Washington joins New Mexico and Nevada as one of only three states nationwide that have passed similar statewide legislation that requires the inspection of fire and smoke dampers in commercial HVAC systems. The legislation will take effect on July 1, 2021.
Support for the legislation was gained from the Washington State Building Trades, the Washington State Labor Council and the Western Washington Sheet Metal and Air Conditioning Contractors’ Association (SMACNA) in addition to non-union heating, ventilation and air conditioning (HVAC) contractors and other building crafts.
However, getting all states on board with fire life safety is a matter of education, says representatives from the National Energy Management Institute Committee (NEMIC). Here, NEMIC chief technology officer Soph Davenberry and director of training Scott Hammond discuss what it will take to make fire life safety a priority.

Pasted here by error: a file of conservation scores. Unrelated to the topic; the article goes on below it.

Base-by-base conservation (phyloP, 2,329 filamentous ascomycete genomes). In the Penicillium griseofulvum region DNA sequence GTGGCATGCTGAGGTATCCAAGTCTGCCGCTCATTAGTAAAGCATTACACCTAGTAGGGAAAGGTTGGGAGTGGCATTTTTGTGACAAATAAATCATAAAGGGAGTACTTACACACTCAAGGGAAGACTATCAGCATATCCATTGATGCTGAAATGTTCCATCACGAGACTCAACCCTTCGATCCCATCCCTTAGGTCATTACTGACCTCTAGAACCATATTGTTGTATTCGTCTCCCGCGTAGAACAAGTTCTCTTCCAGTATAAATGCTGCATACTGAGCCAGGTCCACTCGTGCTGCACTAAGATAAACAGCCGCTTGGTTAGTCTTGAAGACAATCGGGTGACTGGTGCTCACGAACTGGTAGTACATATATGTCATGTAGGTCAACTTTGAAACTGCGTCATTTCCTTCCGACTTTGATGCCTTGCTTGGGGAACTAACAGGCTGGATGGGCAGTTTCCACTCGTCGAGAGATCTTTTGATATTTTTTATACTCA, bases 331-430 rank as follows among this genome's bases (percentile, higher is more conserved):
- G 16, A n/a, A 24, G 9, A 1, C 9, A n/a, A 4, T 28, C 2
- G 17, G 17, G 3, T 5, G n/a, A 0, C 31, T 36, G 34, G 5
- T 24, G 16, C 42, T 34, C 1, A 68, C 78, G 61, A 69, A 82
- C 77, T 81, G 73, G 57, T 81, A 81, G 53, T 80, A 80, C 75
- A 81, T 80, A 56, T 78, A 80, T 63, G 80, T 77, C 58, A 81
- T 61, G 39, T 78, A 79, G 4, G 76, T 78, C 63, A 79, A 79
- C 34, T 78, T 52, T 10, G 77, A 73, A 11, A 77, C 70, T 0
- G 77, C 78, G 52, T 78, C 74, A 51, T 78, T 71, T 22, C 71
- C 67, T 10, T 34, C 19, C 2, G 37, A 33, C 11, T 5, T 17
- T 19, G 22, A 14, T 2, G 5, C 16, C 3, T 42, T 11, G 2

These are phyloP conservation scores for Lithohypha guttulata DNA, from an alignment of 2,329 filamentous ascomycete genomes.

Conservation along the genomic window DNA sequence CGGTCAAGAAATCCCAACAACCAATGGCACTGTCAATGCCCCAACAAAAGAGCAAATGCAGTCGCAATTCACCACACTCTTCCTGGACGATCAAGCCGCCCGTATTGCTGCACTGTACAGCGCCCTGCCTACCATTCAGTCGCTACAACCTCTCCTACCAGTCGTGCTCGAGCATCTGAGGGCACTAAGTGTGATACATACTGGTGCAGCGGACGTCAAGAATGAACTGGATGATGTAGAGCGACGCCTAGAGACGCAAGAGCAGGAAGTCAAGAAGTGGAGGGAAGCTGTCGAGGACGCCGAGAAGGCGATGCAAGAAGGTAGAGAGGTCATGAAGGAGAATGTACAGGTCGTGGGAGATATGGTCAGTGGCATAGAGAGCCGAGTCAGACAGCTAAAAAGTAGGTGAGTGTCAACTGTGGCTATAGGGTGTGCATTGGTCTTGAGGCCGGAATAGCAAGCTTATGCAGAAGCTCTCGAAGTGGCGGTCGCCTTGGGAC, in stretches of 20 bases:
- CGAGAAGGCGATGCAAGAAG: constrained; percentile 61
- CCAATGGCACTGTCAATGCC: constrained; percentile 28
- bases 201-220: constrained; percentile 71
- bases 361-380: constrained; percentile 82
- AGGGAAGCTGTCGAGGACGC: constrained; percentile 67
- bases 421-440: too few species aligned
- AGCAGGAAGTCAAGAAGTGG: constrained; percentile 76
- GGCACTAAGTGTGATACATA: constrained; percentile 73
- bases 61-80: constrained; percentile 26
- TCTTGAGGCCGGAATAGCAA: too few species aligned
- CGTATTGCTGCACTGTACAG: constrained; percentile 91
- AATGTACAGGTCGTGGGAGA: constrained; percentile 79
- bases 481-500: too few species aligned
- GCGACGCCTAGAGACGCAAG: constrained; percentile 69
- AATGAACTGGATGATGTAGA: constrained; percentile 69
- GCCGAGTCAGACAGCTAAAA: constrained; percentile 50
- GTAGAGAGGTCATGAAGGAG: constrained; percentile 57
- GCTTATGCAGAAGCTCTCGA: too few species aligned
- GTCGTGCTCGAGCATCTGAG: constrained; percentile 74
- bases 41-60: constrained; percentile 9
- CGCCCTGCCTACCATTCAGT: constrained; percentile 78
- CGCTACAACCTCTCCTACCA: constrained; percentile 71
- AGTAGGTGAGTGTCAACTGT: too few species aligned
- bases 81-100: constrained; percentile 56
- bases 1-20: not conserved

Buildings have been unoccupied in states for some months due to shelter in place. Before going back to work, should these buildings be tested and inspected again?
Davenberry: Absolutely. There are a number of checks for building owners to consider prior to re-occupancy, especially since the occupant loads might be different than pre-pandemic design and use patterns. We encourage the use of the ASHRAE Building Readiness Checklist: https://www.ashrae.org/technical-resources/building-readiness. While fire life safety systems are not called out specifically, consideration for what automated cycles (such as for smoke control systems) verses stagnant conditions (such as dampers closed for long periods of time) may have brought about is key to ensuring those systems will operate as needed once the building is open again. Plus, if there are areas that are difficult to access during occupancy, now is an ideal time for certified technicians to get into those areas, provided the necessary cautions for worker, contractor, and owner safety are followed.